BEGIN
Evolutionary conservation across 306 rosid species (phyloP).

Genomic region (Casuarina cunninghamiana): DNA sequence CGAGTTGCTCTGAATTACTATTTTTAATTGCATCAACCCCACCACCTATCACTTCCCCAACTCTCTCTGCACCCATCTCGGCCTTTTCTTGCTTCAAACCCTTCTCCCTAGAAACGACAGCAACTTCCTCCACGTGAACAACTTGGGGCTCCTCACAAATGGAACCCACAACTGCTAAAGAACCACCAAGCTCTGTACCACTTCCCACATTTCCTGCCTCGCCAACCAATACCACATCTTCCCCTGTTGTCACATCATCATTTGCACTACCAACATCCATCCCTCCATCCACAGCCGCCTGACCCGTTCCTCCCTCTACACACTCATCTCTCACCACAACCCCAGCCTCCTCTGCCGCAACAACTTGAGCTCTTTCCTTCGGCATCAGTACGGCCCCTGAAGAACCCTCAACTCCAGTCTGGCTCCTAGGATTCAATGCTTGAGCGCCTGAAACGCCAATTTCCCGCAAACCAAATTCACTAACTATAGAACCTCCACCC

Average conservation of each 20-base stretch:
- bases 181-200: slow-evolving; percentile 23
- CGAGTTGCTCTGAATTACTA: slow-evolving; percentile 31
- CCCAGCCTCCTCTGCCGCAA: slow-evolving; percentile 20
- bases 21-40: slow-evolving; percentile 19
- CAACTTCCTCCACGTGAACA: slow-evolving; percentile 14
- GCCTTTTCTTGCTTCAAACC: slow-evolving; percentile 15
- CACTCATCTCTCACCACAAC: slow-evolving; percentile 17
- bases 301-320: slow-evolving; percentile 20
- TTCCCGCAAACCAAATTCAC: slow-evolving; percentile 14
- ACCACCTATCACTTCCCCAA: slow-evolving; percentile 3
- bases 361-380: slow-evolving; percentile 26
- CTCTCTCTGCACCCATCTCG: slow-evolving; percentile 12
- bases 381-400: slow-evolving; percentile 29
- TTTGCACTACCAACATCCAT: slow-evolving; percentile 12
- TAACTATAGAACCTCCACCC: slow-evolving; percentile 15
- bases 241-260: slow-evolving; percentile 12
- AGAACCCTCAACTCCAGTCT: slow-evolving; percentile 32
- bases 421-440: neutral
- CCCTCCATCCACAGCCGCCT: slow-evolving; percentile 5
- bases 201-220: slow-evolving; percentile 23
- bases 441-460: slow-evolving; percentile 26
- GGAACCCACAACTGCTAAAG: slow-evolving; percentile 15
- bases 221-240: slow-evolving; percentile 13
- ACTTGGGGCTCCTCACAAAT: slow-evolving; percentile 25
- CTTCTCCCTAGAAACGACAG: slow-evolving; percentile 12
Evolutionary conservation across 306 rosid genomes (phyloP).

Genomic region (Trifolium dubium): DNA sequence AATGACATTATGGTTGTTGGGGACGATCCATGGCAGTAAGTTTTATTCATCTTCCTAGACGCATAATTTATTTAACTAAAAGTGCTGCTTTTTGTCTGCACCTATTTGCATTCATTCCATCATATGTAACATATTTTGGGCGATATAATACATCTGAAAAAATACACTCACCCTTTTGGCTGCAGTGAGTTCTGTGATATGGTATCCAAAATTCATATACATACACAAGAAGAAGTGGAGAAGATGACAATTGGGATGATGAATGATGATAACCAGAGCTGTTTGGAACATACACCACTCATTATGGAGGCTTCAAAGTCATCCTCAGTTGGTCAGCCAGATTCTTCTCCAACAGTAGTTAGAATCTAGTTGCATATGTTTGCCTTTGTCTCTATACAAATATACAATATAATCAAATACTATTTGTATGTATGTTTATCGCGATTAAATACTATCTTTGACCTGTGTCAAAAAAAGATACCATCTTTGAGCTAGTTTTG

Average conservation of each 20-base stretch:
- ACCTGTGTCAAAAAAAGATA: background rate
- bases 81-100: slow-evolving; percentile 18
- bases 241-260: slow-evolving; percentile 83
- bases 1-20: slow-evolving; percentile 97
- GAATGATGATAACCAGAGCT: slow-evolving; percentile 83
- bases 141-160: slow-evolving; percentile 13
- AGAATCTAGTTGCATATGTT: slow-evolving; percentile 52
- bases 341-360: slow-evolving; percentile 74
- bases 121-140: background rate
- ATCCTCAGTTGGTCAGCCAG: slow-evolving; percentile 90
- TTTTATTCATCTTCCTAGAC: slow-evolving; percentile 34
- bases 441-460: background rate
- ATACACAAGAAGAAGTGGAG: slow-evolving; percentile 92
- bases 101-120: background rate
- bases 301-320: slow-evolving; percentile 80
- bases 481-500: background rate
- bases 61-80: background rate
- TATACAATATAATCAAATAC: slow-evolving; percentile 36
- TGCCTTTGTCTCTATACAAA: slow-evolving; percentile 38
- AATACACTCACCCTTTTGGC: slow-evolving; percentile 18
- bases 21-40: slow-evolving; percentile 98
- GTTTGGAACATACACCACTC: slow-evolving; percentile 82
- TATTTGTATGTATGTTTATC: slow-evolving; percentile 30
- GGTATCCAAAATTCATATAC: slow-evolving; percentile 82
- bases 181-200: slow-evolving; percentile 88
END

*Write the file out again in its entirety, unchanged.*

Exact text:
Evolutionary conservation across 306 rosid species (phyloP).

Genomic region (Casuarina cunninghamiana): DNA sequence CGAGTTGCTCTGAATTACTATTTTTAATTGCATCAACCCCACCACCTATCACTTCCCCAACTCTCTCTGCACCCATCTCGGCCTTTTCTTGCTTCAAACCCTTCTCCCTAGAAACGACAGCAACTTCCTCCACGTGAACAACTTGGGGCTCCTCACAAATGGAACCCACAACTGCTAAAGAACCACCAAGCTCTGTACCACTTCCCACATTTCCTGCCTCGCCAACCAATACCACATCTTCCCCTGTTGTCACATCATCATTTGCACTACCAACATCCATCCCTCCATCCACAGCCGCCTGACCCGTTCCTCCCTCTACACACTCATCTCTCACCACAACCCCAGCCTCCTCTGCCGCAACAACTTGAGCTCTTTCCTTCGGCATCAGTACGGCCCCTGAAGAACCCTCAACTCCAGTCTGGCTCCTAGGATTCAATGCTTGAGCGCCTGAAACGCCAATTTCCCGCAAACCAAATTCACTAACTATAGAACCTCCACCC

Average conservation of each 20-base stretch:
- bases 181-200: slow-evolving; percentile 23
- CGAGTTGCTCTGAATTACTA: slow-evolving; percentile 31
- CCCAGCCTCCTCTGCCGCAA: slow-evolving; percentile 20
- bases 21-40: slow-evolving; percentile 19
- CAACTTCCTCCACGTGAACA: slow-evolving; percentile 14
- GCCTTTTCTTGCTTCAAACC: slow-evolving; percentile 15
- CACTCATCTCTCACCACAAC: slow-evolving; percentile 17
- bases 301-320: slow-evolving; percentile 20
- TTCCCGCAAACCAAATTCAC: slow-evolving; percentile 14
- ACCACCTATCACTTCCCCAA: slow-evolving; percentile 3
- bases 361-380: slow-evolving; percentile 26
- CTCTCTCTGCACCCATCTCG: slow-evolving; percentile 12
- bases 381-400: slow-evolving; percentile 29
- TTTGCACTACCAACATCCAT: slow-evolving; percentile 12
- TAACTATAGAACCTCCACCC: slow-evolving; percentile 15
- bases 241-260: slow-evolving; percentile 12
- AGAACCCTCAACTCCAGTCT: slow-evolving; percentile 32
- bases 421-440: neutral
- CCCTCCATCCACAGCCGCCT: slow-evolving; percentile 5
- bases 201-220: slow-evolving; percentile 23
- bases 441-460: slow-evolving; percentile 26
- GGAACCCACAACTGCTAAAG: slow-evolving; percentile 15
- bases 221-240: slow-evolving; percentile 13
- ACTTGGGGCTCCTCACAAAT: slow-evolving; percentile 25
- CTTCTCCCTAGAAACGACAG: slow-evolving; percentile 12
Evolutionary conservation across 306 rosid genomes (phyloP).

Genomic region (Trifolium dubium): DNA sequence AATGACATTATGGTTGTTGGGGACGATCCATGGCAGTAAGTTTTATTCATCTTCCTAGACGCATAATTTATTTAACTAAAAGTGCTGCTTTTTGTCTGCACCTATTTGCATTCATTCCATCATATGTAACATATTTTGGGCGATATAATACATCTGAAAAAATACACTCACCCTTTTGGCTGCAGTGAGTTCTGTGATATGGTATCCAAAATTCATATACATACACAAGAAGAAGTGGAGAAGATGACAATTGGGATGATGAATGATGATAACCAGAGCTGTTTGGAACATACACCACTCATTATGGAGGCTTCAAAGTCATCCTCAGTTGGTCAGCCAGATTCTTCTCCAACAGTAGTTAGAATCTAGTTGCATATGTTTGCCTTTGTCTCTATACAAATATACAATATAATCAAATACTATTTGTATGTATGTTTATCGCGATTAAATACTATCTTTGACCTGTGTCAAAAAAAGATACCATCTTTGAGCTAGTTTTG

Average conservation of each 20-base stretch:
- ACCTGTGTCAAAAAAAGATA: background rate
- bases 81-100: slow-evolving; percentile 18
- bases 241-260: slow-evolving; percentile 83
- bases 1-20: slow-evolving; percentile 97
- GAATGATGATAACCAGAGCT: slow-evolving; percentile 83
- bases 141-160: slow-evolving; percentile 13
- AGAATCTAGTTGCATATGTT: slow-evolving; percentile 52
- bases 341-360: slow-evolving; percentile 74
- bases 121-140: background rate
- ATCCTCAGTTGGTCAGCCAG: slow-evolving; percentile 90
- TTTTATTCATCTTCCTAGAC: slow-evolving; percentile 34
- bases 441-460: background rate
- ATACACAAGAAGAAGTGGAG: slow-evolving; percentile 92
- bases 101-120: background rate
- bases 301-320: slow-evolving; percentile 80
- bases 481-500: background rate
- bases 61-80: background rate
- TATACAATATAATCAAATAC: slow-evolving; percentile 36
- TGCCTTTGTCTCTATACAAA: slow-evolving; percentile 38
- AATACACTCACCCTTTTGGC: slow-evolving; percentile 18
- bases 21-40: slow-evolving; percentile 98
- GTTTGGAACATACACCACTC: slow-evolving; percentile 82
- TATTTGTATGTATGTTTATC: slow-evolving; percentile 30
- GGTATCCAAAATTCATATAC: slow-evolving; percentile 82
- bases 181-200: slow-evolving; percentile 88